Simply put, studies have shown the synthesis rate elevates by 50% in the 4 hours following strenuous workouts and increases to 109% in the 24 hours afterward. Your body is looking to adequately recover from exercise and open up a longer window of protein uptake efficiency.
So what does this mean for the notion that we should immediately slam that protein in directly after a workout? Well, additional research has widely indicated that ingesting protein so quickly does not result in significant hypertrophy, even so much as to point out that your protein synthesis may decrease by as much as 30% in this immediate post-exercise period. In fact, muscle protein synthesis appears to kick off approximately one hour after physical stress, so this could be an optimal moment to consider drinking that shake with your favourite vegan chocolate protein powder.
In the meantime, you need to help your body immediately after workout. The solution is simple…water. Correct rehydration will always prime your system so that bodily functions are normalising as fast as possible. This means that the faster you’re balanced, the more likely it is that your protein hit will enter a system that’s ready to focus on putting it to use.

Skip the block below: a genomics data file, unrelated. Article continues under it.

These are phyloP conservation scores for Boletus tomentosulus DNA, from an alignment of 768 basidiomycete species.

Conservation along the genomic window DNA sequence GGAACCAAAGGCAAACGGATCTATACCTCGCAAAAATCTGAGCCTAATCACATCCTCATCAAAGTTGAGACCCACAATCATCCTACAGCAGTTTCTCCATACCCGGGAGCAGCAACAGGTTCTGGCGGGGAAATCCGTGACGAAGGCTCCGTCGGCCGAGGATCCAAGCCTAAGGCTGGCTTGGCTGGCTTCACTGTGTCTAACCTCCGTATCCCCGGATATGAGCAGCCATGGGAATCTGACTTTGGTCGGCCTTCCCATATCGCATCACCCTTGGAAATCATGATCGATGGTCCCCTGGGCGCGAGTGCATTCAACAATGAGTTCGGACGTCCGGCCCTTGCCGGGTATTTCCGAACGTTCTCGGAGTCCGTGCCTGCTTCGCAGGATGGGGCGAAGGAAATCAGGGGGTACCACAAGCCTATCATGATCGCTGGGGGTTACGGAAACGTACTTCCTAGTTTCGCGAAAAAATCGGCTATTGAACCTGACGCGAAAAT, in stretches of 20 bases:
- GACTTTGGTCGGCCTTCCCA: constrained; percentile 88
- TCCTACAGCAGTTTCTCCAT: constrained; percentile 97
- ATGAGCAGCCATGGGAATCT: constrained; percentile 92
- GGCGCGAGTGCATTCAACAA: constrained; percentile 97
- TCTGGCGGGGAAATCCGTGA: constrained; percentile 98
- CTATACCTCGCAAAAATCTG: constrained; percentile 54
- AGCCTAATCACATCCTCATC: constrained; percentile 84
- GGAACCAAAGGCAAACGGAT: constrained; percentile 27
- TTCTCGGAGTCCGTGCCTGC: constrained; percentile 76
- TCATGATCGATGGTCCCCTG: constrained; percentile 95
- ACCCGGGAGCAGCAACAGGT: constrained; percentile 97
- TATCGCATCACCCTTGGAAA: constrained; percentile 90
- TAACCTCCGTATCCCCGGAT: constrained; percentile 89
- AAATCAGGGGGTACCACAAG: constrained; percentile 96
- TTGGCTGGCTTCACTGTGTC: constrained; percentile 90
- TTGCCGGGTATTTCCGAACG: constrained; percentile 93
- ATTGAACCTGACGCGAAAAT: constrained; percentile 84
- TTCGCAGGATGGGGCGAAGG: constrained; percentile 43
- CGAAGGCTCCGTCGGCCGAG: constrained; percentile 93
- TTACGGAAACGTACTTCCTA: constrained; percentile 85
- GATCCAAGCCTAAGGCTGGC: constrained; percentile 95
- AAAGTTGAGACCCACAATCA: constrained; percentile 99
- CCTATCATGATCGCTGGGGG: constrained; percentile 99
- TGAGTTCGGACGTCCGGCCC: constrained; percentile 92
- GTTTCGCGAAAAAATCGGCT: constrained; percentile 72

The short answer is that studies can indicate when not to take protein, and that is directly following hard physical stress when your body is focussed on not being sore, not overheating, and is not yet primed to accept and effectively process all that vegan protein goodness. Giving your system adequate time to catabolise protein is critical so that it can then allocate that protein to your muscle growth via anabolism.
Your body will give you time. Trust it.
Also, bear in mind your general protein requirements. 0.8g-1.6g per kg of body weight per day, with the lower end of the scale for regular maintenance and the upper end for hypertrophic muscle gain through regular workouts.
This means you do not need to ingest more protein than this amount, and slamming six shakes a day will not result in six times the muscle change from your exercise!
If you maintain a persistent day-in-day-out regimen of regular exercise, then it makes sense to try and help your system where possible by supplying protein powder at other times as well. Sleeping 8 hours will result in incremental muscle breakdown to supply energy to the body first thing, so starting your day with protein can help shore up this gap. Equally, taking protein powder before sleep makes sense as part of a busy schedule, as it will optimise the chance of creating even protein levels to last through till morning.
The Protein Consumption Sweetspot
The takeaway is to understand that your body will react to regular workouts by engaging muscle growth. To do this, it needs quality protein inputs from quality protein sources. However, this doesn’t mean being reactive by guzzling a shake as soon as you step off the treadmill or leave the studio. By knowing your bodily rhythms, you can take protein proactively, to prepare yourself overnight and most critically at least one hour after that gym session.